Flat Creek Inn

Author: Ryan Kunz

Presidents in Grand Teton National Park

Happy Presidents Day! Since 1789, forty-six men have occupied the office of President of the United States. Who’s your favorite? Was it the one who fought to unify the country during the Civil War? (Lincoln, obviously.) Or the one who got stuck in a bathtub? (Taft. Look it up.) Or the one who inspired the country to fight back against the alien invaders threatening our freedom? (That one wasn’t real. That was in a movie. Sorry.) Here at Flat Creek, we don’t play favorites. However, we have a soft spot for each of the presidents who visited nearby Grand Teton National Park and probably driven past Flat Creek. Here’s the list:

Nixon

The first record we can find of a sitting president in visiting Grand Teton National Park is Richard Nixon, who posed for a photo on the shores of Jackson Lake in 1971. The visit was part of his “Legacy of Parks” proposal to extend and improve the US National Parks system. See a video clip here

Carter

Seven years later, Grand Teton once again hosted a sitting US president when Jimmy Carter and his wife Rosalyn vacationed here. Carter never signed any legislation that directly impacted the park, as far as we can tell, but he did take an interest in conservation. He signed the Alaska National Interest Conservation Act, which created ten new national parks and enlarged three others. 

Bush (the first one)

George and Barbara visited many national parks during their days in the White House, including the Everglades, Mount Rushmore, the Grand Canyon, and many more. Grand Teton was among those stops. 

Clinton

Bill Clinton visited the park with his family in 1995 to witness the release of wolves in the wild. During their stay, a thunderstorm dumped icy hail on the party. One particularly quick-witted park ranger quipped, “Hail to the chief.” We’re sure Clinton saw the humor in it at the time.

Bush (the second one)

George W. Bush took a break from official duties to stay with a family friend in 2002. That’s pretty much all we know.

Trump

Donald Trump, to our knowledge, has not visited the park. However, his wife Melania visited in 2019, meeting up with a group of elementary school children on a field trip to promote the Every Kid Outdoors program. 

Biden

We have no record of our current president, Joe Biden, visiting the park as a sitting president. However, in 2014, as Vice President, he spent four nights with his family in a lakeside cabin overlooking Mount Moran.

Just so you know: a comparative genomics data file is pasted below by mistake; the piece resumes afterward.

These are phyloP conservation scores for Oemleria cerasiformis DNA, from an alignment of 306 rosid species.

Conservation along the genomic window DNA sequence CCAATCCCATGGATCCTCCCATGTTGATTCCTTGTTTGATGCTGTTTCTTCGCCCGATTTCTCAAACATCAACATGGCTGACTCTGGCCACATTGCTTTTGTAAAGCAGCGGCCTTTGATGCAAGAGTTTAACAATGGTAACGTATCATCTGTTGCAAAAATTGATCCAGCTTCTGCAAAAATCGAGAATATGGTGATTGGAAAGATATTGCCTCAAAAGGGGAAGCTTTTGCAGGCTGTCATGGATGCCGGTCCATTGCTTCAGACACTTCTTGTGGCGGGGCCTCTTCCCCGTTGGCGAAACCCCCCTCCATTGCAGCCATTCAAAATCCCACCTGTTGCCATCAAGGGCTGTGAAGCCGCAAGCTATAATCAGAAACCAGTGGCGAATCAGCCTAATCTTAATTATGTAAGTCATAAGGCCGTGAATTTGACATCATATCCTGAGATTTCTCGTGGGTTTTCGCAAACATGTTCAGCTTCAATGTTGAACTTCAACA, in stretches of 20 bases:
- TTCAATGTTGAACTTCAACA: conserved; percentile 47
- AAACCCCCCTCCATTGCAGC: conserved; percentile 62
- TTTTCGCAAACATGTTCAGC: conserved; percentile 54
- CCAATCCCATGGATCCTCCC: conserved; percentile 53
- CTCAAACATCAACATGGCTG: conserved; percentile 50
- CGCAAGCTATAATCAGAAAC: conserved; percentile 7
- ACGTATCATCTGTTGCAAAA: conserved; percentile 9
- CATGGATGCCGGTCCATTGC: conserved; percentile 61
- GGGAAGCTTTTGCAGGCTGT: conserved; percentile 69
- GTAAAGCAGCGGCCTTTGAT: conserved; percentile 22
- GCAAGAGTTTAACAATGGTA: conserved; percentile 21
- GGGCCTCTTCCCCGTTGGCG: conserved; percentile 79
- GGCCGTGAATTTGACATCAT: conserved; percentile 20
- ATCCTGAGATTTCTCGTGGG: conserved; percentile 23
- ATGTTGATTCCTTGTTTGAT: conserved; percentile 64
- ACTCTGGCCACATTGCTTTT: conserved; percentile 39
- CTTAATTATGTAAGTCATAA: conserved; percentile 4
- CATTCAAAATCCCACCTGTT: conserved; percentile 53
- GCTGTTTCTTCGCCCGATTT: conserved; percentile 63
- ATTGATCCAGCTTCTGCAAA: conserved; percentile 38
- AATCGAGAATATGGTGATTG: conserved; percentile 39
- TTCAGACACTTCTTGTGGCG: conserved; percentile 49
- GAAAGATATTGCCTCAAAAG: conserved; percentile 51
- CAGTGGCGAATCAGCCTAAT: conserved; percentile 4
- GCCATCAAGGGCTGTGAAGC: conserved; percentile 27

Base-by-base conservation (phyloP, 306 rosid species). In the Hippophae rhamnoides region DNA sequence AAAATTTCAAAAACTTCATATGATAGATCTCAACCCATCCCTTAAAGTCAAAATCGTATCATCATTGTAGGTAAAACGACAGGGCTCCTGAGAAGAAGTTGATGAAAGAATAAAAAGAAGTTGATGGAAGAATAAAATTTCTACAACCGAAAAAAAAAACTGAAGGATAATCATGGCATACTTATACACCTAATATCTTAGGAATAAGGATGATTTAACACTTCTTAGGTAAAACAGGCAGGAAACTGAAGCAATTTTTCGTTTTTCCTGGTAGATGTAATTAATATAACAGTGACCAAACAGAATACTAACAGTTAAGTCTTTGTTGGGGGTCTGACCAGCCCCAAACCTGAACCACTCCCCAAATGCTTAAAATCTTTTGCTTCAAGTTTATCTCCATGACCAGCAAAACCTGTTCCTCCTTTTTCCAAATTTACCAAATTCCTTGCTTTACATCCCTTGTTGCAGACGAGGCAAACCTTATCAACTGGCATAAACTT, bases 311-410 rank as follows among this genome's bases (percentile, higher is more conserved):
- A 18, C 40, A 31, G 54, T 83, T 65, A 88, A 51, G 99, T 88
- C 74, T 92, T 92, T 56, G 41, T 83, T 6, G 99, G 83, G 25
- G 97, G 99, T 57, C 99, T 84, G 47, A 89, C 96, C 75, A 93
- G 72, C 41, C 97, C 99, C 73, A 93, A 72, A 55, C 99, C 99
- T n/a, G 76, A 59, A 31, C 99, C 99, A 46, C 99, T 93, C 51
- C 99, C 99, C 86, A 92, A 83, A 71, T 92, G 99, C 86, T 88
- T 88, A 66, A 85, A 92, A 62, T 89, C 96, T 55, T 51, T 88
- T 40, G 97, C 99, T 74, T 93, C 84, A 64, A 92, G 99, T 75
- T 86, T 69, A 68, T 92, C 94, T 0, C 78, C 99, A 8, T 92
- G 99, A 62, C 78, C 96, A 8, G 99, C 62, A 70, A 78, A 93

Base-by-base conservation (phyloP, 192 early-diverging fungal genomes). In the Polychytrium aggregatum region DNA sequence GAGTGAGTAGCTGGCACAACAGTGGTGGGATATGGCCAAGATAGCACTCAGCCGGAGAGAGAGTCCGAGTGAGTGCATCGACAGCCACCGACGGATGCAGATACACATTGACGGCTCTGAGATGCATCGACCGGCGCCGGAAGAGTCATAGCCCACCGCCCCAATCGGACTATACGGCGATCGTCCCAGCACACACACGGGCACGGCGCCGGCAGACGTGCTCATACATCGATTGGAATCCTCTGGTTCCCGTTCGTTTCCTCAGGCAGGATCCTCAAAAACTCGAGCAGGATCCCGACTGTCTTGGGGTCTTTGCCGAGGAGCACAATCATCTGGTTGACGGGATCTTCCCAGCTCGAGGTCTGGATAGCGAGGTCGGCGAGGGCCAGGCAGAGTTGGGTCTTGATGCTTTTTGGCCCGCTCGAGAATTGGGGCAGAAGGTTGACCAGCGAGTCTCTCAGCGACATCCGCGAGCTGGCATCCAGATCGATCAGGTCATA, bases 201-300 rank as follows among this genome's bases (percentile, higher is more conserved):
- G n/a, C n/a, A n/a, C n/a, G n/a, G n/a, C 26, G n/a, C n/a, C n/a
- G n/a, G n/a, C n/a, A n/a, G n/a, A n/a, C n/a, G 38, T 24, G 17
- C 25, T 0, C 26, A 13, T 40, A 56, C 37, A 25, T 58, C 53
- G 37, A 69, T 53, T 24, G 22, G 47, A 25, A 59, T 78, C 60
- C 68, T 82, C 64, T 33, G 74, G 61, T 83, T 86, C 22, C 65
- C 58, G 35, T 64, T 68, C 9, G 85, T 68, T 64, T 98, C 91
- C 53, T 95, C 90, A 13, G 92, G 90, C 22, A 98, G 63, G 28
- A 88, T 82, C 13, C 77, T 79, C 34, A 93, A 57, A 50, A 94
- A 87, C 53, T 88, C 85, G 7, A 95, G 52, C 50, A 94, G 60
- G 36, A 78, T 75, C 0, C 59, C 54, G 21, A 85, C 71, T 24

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Ryan Kunz is a copywriter and freelance writer who writes on a variety of topics, including media, the outdoors, and whatever else strikes his fancy. He knows who he’s going to vote for this year, but he’s not super happy about the choices. 

Above photo credit: William J. Clinton Presidential Library and Museum/NARA

Non-Skiing Winter Activities in Jackson

Not much of a skier? We get it. Some people live for the slopes, and other people sprained their wrists on the bunny hill twice in a row when they were thirteen and haven’t had much of a desire to get back out there since. (You know, some people.) For those in the latter category, Jackson Hole still has a lot to offer during the ski season. Come along and we’ll show you a few of our favorite non-skiing winter activities in Jackson.

Snowshoe or Cross Country Ski

Want to get outside without shooting wildly downhill at the mercy of gravity? Try snowshoeing or cross-country skiing. A favorite winter activity in our family, both cross-country skiing and snowshoeing provide excellent opportunities to get fresh air, exercise, and see the winter world from a different point of view. Don’t have your own skis or not sure where to start? Cross-country ski tours are available for all skill levels and ages. Not sure where to go? Here’s a good starting point.

Take a sleigh ride through the National Elk Refuge

Every year, thousands of elk, along with a variety of other animals, fowl, and mountain men (just kidding), migrate to the refuge for the winter. We recently wrote about what you can expect from the sleigh ride experience. Bring a blanket and your camera and get ready to immerse yourself in some of the most stunning winter landscapes the West has to offer.

Visit an art gallery